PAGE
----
A review in four parts.
9:15 A.M. Sitting in a taxi on the FDR Drive, I wonder how life has brought me to this point. I’m headed for a ferry to take me to a warehouse on Governor’s Island to watch a twelve-hour staging of Dostoevsky’s Demons, in Italian. How life brought me to this point is that I recently wrote a book called The Possessed: Adventures with Russian Books and the People Who Read Them ($10.20 on Amazon—I’m just saying), which includes a nonfictional retelling of Dostoevsky’s weirdest novel, The Demons (formerly translated as The Possessed), set in the Stanford comparative literature PhD program, where I was once a graduate student, and where we were all once possessed by a combination of dangerous literary-theoretical ideas and a demonic Nikolai Stavrogin-like classmate.
9:25 A.M. Disembarking at the Maritime Building, I look around for the Lincoln Center publicist, who told me she would be wearing a straw hat. Inconveniently, I forgot my ticket in San Francisco, which is where I live, and where it is currently 6:20 A.M. There are about five hundred women here wearing straw hats. I am both jet-lagged and hung over, having flown in thirty-six hours ago for my college roommate’s wedding. At 4:00 A.M. yesterday morning I was stuck with the bride’s little brother in a broken, vomit-filled elevator in Koreatown, trying to leave a karaoke bar which I believe shared its broken, vomit-filled elevator with a medium-end brothel.
9:27 A.M. Well, the ferry doesn’t actually leave until ten, so I decide I have time for a cigarette. A college-aged Lincoln Center employee in a yellow shirt is holding a yellow sign that says “DEMONS – SLIP 1.” An older man approaches this young person with a paternal chuckle. “That’s excellent, I have to say. Really very good,” he observes. “Thanks,” says the young man with the sign.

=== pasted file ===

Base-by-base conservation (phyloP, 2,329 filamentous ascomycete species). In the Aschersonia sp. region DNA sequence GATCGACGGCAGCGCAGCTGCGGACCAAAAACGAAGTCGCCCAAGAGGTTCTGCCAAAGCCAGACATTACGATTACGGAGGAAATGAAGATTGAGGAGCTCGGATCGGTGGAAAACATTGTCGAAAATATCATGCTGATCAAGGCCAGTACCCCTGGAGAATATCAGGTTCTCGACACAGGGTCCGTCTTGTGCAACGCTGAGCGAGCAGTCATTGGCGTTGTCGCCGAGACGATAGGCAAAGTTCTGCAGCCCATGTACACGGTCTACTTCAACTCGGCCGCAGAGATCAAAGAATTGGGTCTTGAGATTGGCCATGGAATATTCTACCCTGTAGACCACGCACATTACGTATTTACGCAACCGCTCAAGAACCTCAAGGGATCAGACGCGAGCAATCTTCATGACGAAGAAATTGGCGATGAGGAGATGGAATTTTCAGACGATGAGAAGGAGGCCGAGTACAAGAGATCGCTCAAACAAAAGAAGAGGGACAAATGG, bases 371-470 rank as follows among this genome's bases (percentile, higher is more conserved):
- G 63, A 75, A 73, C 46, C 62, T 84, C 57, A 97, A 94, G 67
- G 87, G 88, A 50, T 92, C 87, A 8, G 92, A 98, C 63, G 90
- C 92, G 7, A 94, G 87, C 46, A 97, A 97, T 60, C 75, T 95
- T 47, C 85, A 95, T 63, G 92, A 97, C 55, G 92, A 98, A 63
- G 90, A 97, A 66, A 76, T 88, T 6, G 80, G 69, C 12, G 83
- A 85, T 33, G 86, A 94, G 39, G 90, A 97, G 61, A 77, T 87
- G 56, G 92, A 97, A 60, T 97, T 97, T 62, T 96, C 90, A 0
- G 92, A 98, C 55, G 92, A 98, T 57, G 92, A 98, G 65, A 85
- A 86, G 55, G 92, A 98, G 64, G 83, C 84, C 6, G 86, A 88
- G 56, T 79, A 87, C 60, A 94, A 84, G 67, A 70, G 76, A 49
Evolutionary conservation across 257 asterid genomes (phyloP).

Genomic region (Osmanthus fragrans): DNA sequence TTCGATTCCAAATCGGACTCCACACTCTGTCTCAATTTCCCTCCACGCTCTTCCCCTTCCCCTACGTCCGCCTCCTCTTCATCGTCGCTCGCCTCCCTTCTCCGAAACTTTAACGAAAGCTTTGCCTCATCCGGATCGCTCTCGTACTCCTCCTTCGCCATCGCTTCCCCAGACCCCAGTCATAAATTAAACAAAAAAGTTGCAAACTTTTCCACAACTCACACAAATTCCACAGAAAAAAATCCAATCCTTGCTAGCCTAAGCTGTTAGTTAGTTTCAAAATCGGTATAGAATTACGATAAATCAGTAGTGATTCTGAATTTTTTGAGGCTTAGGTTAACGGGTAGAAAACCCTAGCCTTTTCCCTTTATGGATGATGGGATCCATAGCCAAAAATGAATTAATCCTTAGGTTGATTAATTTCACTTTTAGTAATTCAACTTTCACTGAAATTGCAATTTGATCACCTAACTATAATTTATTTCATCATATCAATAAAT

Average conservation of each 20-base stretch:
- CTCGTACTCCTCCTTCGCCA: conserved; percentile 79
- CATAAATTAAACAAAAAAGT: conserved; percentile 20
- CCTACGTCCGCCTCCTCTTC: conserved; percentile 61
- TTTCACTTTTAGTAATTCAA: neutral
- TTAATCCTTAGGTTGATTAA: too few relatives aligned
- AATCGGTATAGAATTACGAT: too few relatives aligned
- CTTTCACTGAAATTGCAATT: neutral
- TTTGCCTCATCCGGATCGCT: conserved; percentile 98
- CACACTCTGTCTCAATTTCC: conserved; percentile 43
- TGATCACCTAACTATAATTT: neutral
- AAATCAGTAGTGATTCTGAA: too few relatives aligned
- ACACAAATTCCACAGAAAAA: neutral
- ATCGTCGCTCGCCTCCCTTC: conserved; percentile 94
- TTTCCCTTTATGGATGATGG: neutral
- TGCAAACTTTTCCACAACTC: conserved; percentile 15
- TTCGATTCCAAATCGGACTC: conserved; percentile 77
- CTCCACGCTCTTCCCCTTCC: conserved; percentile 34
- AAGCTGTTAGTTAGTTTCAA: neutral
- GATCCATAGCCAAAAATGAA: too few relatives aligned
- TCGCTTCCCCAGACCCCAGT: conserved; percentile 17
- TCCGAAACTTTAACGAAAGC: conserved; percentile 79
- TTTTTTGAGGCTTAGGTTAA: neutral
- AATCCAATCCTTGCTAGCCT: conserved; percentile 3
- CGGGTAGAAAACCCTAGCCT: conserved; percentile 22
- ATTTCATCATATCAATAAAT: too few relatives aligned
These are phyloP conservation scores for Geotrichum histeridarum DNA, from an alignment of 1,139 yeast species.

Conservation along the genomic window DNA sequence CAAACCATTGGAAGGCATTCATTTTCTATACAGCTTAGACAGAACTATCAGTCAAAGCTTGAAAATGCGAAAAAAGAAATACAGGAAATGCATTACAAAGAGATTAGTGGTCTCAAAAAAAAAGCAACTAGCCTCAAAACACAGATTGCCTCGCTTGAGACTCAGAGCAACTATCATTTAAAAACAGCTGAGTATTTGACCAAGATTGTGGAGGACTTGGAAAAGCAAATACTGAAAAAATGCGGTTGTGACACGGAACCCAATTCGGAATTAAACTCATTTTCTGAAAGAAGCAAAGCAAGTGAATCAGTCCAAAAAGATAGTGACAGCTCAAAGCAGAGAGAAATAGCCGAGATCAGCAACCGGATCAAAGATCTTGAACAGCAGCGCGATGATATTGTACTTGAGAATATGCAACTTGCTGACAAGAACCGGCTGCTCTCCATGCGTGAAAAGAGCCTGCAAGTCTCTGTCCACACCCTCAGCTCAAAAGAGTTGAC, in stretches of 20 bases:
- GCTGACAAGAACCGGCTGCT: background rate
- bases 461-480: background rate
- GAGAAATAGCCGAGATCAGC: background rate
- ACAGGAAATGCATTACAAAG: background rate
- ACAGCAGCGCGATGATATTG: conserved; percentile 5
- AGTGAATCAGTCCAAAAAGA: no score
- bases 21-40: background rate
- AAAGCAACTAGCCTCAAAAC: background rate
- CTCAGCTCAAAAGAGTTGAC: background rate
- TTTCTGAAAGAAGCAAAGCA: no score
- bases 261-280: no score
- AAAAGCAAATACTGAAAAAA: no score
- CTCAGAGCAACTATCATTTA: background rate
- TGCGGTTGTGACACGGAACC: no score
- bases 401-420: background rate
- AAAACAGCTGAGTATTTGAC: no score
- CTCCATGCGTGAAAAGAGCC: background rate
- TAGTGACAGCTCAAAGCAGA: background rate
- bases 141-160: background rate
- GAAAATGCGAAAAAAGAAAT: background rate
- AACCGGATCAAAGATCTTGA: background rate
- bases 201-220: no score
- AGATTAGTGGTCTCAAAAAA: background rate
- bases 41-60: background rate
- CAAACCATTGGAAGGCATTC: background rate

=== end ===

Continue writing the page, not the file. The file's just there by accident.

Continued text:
9:28 A.M. I have lit a cigarette and am staring at Staten Island, thinking about my problems, when I am approached by a tall, remarkably handsome young man wearing sunglasses, white pants, a polo shirt, trail-runners, and a safari hat. He is carrying a copy of the Times. He asks if I am Elif. I realize that this is my blind date. I had almost forgotten about my blind date! The thing is, a total stranger wrote to me in May, saying that he had bought two of the seven hundred tickets to this coveted performance on the morning they went on sale (“A 12-Hour Play, and Endless Bragging Rights,” read the Times headline), only to discover that none of his friends wanted to join him on Governors Island for a twelve-hour-long performance of The Demons scheduled to coincide with the World Cup finals. So, he thought of me! Needless to say I was enormously flattered, although at that point I already had a ticket from The Paris Review. “Maybe we can hang out on the ferry,” I suggested. After introducing himself (how did he recognize me?), my date announces that his pants have come unbuttoned. “This is not how I wanted to make a first impression,” he observed, buttoning his pants. Read More